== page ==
The Second Great Lynn Fire: 15 Years Later

David Liscio describes the conflagration that ravaged a shoe factory and required mutual aid from 94 communities in Massachusetts, New Hampshire and Rhode Island.


The first indication that the shoe factory fire of Nov. 28, 1981, would be no ordinary two-bagger in Lynn, MA, came when District Chief Paul Kirby quickly radioed for a second and third alarm. Photo by Walter Hoey Within 20 minutes, the fire spread to three buildings, creating...


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The first indication that the shoe factory fire of Nov. 28, 1981, would be no ordinary two-bagger in Lynn, MA, came when District Chief Paul Kirby quickly radioed for a second and third alarm.

11_96_lynn1.jpg
Photo by Walter Hoey
Within 20 minutes, the fire spread to three buildings, creating a firestorm with accompanying winds.

The unflappable Kirby had a reputation among his men for not seeking help unnecessarily. But that night plenty of assistance was required. It arrived through mutual aid from 94 communities in Massachusetts and New Hampshire, and included Rhode Island crews that backed up firehouses where men and apparatus had been sent to the scene.

Firefighter Glen Richard and Lieutenant Al Chiaradonna were on Engine 3 that night. Kirby had already requested the second alarm.

"I knew right there that this was going to be a big one," Richard recalled in a recent interview. "You'd have to have an inferno going for Chief Kirby to ask for extra help. Then I heard they were calling the mayor to tell him what was happening. I'd never heard them do that before."

By sunrise, the industrial heart of this blue-collar coastal city 10 miles north of Boston was in ruins. Seventeen buildings were destroyed and nine others heavily damaged, including turn-of-the-century, eight-story shoe factories of heavy timber construction and wooden floors saturated with chemicals. Nearly 800 of the city's 78,000 residents were left homeless and thousands more jobless. Only three firefighters from out-of-town departments were injured, the most serious case a broken leg caused by a roof collapse.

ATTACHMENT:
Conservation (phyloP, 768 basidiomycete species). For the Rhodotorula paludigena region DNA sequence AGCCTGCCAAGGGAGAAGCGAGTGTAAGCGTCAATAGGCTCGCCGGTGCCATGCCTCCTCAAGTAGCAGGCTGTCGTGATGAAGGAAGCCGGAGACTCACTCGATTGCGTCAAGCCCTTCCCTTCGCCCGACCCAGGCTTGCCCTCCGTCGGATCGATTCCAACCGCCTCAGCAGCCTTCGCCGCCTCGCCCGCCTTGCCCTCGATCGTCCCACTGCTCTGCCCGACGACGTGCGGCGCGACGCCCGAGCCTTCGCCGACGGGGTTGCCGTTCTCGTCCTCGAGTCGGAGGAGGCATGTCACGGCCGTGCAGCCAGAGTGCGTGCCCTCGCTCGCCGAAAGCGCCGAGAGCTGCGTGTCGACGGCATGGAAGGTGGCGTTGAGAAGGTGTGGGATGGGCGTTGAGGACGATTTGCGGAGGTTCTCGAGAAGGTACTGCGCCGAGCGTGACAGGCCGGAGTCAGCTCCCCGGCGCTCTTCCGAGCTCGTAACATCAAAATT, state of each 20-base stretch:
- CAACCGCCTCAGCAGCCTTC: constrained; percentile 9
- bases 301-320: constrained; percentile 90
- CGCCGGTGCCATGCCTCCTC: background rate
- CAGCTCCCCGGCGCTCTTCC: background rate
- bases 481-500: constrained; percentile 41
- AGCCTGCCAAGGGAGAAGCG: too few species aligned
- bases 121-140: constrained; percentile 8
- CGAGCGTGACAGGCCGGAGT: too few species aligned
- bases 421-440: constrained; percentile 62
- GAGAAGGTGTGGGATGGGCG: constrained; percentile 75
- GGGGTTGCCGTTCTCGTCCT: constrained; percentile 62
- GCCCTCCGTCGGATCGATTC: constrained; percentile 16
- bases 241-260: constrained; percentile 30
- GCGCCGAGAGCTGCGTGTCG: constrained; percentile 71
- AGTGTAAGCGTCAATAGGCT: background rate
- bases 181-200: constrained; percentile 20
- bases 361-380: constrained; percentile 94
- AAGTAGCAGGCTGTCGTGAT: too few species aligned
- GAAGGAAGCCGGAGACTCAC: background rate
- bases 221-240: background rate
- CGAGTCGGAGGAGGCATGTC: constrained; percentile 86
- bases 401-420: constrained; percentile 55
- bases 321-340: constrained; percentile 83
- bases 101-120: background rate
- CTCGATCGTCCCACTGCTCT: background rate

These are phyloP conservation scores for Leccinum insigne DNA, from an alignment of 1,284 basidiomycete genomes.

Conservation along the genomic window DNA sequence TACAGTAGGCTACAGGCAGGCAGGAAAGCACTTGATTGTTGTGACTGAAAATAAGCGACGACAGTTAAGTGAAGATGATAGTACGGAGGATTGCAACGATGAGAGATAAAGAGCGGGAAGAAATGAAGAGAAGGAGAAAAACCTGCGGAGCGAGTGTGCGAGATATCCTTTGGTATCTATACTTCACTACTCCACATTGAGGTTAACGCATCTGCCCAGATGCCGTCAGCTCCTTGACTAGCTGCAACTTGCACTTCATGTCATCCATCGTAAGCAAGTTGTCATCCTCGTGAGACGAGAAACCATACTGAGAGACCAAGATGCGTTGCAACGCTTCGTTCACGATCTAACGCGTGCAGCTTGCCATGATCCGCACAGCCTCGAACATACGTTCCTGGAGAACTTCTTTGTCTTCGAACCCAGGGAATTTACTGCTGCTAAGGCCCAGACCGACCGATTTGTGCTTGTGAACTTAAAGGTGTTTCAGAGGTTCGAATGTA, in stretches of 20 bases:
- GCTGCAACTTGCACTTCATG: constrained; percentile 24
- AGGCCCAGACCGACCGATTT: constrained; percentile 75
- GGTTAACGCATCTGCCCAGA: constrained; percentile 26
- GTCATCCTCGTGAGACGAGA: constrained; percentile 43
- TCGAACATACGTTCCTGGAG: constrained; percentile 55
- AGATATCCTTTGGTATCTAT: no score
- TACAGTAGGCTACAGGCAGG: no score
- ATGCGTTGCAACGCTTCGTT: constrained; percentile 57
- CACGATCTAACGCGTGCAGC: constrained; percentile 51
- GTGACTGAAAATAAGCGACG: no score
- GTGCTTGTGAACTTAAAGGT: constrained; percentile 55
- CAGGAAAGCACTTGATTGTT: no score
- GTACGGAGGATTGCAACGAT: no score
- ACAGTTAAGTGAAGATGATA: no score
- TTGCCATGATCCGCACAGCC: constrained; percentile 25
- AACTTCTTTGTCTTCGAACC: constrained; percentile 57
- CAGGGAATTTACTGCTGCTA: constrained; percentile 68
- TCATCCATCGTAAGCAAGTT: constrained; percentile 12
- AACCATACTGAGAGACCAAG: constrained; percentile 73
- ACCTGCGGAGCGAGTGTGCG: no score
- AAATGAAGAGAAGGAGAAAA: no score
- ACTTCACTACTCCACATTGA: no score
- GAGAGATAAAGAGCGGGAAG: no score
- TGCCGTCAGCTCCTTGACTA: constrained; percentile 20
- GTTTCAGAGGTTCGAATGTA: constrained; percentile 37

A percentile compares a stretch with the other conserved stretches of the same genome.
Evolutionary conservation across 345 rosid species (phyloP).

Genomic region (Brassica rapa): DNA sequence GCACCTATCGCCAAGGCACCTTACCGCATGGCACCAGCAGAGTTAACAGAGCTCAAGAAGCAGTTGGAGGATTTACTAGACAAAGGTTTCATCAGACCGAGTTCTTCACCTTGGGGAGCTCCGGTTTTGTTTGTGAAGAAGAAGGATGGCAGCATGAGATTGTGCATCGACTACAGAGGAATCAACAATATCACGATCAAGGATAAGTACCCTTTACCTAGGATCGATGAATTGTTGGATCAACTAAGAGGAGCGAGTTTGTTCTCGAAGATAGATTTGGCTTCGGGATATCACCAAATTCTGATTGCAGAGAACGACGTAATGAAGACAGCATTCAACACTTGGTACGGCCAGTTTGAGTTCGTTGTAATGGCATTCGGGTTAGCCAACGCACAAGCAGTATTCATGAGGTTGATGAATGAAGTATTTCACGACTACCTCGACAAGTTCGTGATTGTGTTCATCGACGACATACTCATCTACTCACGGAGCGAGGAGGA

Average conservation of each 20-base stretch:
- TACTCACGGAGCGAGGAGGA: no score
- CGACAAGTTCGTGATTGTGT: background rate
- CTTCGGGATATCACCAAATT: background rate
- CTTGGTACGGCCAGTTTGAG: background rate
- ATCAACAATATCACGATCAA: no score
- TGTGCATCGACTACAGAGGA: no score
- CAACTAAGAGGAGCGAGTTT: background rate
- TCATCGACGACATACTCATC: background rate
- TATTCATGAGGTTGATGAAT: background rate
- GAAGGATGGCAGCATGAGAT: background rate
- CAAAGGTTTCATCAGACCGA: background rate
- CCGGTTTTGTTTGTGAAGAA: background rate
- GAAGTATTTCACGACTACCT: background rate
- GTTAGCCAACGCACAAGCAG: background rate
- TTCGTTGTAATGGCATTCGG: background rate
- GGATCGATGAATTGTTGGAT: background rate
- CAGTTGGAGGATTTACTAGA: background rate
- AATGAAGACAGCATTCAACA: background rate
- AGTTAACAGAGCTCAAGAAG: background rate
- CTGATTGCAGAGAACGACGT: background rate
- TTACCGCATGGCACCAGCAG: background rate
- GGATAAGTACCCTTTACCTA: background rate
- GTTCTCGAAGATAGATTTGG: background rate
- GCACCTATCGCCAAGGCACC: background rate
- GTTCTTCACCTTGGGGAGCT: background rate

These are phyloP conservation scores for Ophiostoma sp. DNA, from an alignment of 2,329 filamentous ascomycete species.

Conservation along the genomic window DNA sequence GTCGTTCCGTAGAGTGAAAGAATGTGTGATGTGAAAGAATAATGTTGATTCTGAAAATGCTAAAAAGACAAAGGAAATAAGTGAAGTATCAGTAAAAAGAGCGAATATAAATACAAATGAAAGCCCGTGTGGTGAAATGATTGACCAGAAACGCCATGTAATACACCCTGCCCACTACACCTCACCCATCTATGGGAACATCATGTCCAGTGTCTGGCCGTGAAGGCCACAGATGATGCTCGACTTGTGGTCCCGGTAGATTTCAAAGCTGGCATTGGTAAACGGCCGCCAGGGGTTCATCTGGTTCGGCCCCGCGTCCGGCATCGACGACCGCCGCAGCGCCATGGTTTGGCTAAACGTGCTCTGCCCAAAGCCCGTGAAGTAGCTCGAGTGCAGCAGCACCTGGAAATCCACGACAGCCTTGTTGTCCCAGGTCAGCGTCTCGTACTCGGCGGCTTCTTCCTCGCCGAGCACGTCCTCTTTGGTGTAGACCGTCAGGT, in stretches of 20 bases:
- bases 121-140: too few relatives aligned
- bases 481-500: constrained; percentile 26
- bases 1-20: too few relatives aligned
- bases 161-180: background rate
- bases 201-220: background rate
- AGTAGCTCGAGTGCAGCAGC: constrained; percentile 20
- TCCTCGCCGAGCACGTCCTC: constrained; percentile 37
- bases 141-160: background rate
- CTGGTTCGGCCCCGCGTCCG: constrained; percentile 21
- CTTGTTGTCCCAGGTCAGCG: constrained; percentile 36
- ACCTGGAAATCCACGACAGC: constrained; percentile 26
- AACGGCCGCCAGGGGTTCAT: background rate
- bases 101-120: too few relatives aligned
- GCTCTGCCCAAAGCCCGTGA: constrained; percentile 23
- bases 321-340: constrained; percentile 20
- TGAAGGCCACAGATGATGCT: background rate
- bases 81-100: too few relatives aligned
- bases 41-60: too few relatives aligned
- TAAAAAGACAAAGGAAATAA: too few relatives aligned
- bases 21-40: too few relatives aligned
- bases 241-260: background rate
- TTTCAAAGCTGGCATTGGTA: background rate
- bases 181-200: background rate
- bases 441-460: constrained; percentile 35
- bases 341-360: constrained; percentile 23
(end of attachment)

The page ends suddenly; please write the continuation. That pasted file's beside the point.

The National Guard was called in to prevent looting. Final damage estimates reached $80 million and so seriously set back local redevelopment efforts that the overall impact is evident today.

Authorities soon determined that the fire was purposely set by an arsonist, although the only arrest and conviction in connection with the blaze was for perjury in federal court.

The action began at 2:35 A.M. John Gilroy was on duty at Lynn Fire Alarm. The police called to report a fire in progress at the old Oxford Shoe Co. When Gilroy struck Box 414, it officially marked the start of the second-largest conflagration in the city's history. The First Great Lynn Fire (1889) occurred almost 92 years earlier to the day, destroying four banks, 80 shoe companies, 158 factories, 128 houses and three newspapers.

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Photo Courtesy of David Liscio
Seventeen buildings were destroyed, 800 people were left homeless and three firefighters were injured.

Captain James McDonald was a firefighter on Engine 5 when the alarm was sounded. The unit was first to arrive. Engines 1, 3 and 6 and Ladders 1 and 3 were moments behind.

"We figured we'd be there an hour and a half," McDonald recalled. "We connected up to a hydrant with a three-inch feeder and put the squirt to work. Chief Kirby went down the alley. We heard him calling for additional alarms and that wasn't like him. Even his aide, Teddy Donahue, was wondering what was going on. Teddy said, 'Paul, are you serious?' And then Paul walked him down the back of the building."

Flames were billowing from every opening at the rear of the Oxford Shoe building. Within five minutes, the front was a mirror image, the walls threatening to collapse.

"All of a sudden, the whole building was going," said McDonald. "I had to move the apparatus with the jacks still in place and the boom still in the air, fully extended. I drove it forward, probably 50 feet, just to get it out of the line of the burning building where the cornice and parapet had started to fall. The boom hit one of the streetlights as it was moving down the street. The light was knocked off and hit the roof of the apparatus. I thought the building had collapsed."

McDonald said he eventually stopped the truck between two buildings and immediately tried to pump water. "I couldn't get any water through the boom. The siamese coupling had pulled out the side pump so the truck was out of service."

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